Rutgers stuns No. 2 UConn

It was the first Big East tournament title for the Scarlet Knights after four losses in the final.

HARTFORD, Conn. - A dozen years ago, C. Vivian Stringer arrived at Rutgers with the aspiration of her team becoming "The Jewel of the East."

Last night, the Women's Basketball Hall of Famer finally claimed the Big East tournament tiara.

The Scarlet Knights shocked perennial conference ruler Connecticut, 55-47, by holding the Huskies scoreless for nearly the final eight minutes at the Hartford Civic Center.

Rutgers hit six straight foul shots in the closing minute to seal it. The Scarlet Knights (22-8) had experienced five previous tournament frustrations against the second-ranked Huskies (29-3).

Rutgers has come a long way from the beginning of the season, when Stringer's youthful squad had trouble embracing her defensive strategies.

Just over a week ago, Connecticut had embarrassed Stringer's bunch, 70-44, in Piscataway, N.J., as the Huskies finished the conference schedule unbeaten.

"Wow," Stringer said. "This is just so special. . . . We persevered, and I'm so proud of this team and each and every player who has gone through so much."

The Big East title gives Rutgers an automatic bid to the NCAA tournament. The draw will be announced Monday night at 8 on ESPN.

Essence Carson scored 15 points for Rutgers, while Matee Ajavon, the tournament MVP, added 11 points and Kia Vaughn 10.

"We definitely have grown," Carson said of her team's improvement. "Coach did a great job preparing us, both physically and mentally."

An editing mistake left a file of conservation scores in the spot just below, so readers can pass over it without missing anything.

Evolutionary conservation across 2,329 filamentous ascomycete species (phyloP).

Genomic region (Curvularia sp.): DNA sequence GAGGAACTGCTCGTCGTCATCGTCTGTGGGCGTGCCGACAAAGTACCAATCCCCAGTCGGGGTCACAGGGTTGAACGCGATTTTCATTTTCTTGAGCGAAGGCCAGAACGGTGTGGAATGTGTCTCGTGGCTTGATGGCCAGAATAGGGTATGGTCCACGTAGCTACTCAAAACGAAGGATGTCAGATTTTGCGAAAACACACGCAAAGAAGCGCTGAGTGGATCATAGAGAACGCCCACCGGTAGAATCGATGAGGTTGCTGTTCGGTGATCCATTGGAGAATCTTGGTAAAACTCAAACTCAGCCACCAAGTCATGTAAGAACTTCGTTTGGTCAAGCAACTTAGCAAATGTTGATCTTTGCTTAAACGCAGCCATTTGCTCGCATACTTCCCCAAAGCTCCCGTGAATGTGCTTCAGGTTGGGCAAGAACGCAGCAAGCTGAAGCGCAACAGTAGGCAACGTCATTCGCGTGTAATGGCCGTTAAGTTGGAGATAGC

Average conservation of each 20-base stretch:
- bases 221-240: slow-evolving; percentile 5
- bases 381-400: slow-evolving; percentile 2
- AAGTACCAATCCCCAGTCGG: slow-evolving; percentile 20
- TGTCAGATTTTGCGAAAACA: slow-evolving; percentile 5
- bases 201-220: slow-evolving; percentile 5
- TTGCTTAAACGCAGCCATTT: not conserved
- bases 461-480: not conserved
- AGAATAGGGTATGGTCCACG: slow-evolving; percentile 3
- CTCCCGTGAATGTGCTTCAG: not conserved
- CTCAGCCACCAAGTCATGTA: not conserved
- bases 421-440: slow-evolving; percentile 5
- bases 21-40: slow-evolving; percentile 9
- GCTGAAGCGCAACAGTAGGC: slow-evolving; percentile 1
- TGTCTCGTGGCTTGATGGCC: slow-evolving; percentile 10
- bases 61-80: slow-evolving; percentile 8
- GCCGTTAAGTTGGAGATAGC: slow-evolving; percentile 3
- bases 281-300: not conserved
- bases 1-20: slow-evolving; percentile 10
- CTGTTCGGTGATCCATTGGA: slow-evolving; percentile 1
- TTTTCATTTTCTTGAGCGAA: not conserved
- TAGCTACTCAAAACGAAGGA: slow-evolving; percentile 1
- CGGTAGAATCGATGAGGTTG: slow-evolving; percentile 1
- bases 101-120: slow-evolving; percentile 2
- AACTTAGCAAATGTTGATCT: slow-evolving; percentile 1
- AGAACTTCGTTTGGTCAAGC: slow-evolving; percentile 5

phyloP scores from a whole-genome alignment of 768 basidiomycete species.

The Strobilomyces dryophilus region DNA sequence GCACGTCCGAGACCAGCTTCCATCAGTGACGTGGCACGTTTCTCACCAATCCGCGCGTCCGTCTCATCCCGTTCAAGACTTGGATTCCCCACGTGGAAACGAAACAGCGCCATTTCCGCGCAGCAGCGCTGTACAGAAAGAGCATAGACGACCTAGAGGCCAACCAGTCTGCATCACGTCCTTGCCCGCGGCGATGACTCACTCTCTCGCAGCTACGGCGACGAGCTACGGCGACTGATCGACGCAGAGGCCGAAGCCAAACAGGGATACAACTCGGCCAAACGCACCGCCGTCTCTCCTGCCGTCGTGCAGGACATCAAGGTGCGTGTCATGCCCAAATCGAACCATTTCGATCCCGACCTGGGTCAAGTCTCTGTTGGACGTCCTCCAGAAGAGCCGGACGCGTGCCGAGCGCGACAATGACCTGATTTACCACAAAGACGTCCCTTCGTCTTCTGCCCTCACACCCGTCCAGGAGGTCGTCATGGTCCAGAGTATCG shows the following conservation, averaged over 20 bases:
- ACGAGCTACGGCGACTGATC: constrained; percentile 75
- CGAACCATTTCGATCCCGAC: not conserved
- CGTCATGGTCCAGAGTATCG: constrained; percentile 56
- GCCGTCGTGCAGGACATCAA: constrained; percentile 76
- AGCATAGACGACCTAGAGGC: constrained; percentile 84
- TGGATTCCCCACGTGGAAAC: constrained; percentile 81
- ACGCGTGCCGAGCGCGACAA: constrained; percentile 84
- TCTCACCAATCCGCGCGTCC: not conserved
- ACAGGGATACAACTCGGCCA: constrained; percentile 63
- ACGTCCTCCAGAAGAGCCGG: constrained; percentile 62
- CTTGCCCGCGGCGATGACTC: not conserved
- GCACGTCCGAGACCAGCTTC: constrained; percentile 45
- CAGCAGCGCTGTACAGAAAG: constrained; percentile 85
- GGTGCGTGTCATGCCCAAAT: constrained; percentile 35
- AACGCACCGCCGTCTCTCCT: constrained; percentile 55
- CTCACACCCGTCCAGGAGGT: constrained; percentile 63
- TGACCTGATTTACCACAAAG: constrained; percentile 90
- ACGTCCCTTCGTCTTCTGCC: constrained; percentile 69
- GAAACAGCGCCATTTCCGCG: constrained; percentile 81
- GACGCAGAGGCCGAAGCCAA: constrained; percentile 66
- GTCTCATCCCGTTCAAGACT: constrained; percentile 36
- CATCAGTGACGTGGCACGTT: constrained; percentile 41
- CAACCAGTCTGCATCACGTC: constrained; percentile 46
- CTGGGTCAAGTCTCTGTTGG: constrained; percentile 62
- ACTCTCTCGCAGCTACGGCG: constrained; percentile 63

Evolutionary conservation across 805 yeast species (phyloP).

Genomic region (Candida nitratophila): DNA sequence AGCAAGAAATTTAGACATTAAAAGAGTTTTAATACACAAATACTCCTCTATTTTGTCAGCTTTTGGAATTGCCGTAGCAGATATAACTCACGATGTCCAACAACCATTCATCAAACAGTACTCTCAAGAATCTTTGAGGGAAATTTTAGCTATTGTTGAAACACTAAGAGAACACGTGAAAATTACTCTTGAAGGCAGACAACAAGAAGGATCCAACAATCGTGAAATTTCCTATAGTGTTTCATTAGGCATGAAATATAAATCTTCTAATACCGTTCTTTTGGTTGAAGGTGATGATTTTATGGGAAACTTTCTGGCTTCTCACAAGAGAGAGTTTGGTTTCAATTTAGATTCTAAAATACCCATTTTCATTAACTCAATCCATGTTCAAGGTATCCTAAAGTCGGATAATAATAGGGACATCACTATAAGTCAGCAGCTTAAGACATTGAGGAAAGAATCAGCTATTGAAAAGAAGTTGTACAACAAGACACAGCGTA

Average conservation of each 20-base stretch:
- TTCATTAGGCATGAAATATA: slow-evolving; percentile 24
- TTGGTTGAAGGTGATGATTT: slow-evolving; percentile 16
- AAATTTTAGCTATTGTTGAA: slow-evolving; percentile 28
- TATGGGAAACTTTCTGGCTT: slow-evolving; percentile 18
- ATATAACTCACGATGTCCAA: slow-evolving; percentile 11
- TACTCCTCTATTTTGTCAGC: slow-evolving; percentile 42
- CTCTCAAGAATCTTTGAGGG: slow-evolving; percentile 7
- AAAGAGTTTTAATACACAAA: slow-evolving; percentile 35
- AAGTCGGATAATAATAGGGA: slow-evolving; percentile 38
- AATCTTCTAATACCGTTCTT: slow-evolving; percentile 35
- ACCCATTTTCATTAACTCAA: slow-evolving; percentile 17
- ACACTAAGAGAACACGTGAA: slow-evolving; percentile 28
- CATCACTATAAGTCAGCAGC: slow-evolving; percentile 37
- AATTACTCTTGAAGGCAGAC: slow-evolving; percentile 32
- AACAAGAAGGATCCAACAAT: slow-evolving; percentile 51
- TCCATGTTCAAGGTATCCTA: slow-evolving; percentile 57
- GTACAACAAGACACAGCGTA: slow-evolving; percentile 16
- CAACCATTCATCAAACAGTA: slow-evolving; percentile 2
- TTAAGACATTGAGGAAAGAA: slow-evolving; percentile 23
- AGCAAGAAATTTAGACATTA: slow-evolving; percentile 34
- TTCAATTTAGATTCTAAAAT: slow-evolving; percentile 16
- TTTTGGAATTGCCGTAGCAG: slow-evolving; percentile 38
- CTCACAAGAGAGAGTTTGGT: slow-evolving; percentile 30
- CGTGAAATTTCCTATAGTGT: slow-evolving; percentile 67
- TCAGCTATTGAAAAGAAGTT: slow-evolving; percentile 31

Charde Houston scored 12 points for the Huskies, who committed 17 turnovers against Rutgers' relentless defensive pressure. Renee Montgomery added 11 points, all in the first half. Kalana Greene grabbed 10 rebounds.

UConn joins Tennessee and top-ranked Duke as projected No. 1 regional seeds in the NCAA tournament who also lost in their conference tourneys.

All, however, will receive at-large bids. Connecticut, North Carolina and Tennessee are still likely to retain their No. 1 seeds.

"This time of year, if you're just not right, it happens," UConn coach Geno Auriemma said.

The Huskies were very much in the game when Houston hit a layup with 7 minutes, 56 seconds left in regulation for a 45-42 lead. Ajavon then hit a jump shot 20 seconds later to keep Rutgers within a point at 45-44.

The game remained scoreless for nearly the next four minutes until the Scarlet Knights took the lead, 47-45, on freshman Epiphanny Prince's three-pointer.

A layup by Myia McCurdy, another freshman, extended the lead to 49-45 with 3:15 to play. Connecticut, meanwhile, continued to miss shots and make turnovers.

"We did a lot of things tonight that unfortunately were uncharacteristic for us, that we hadn't done all year long," Auriemma said. "It seemed like we saved them all up for one night."

Contact staff writer Mel Greenberg at 215-854-5725 or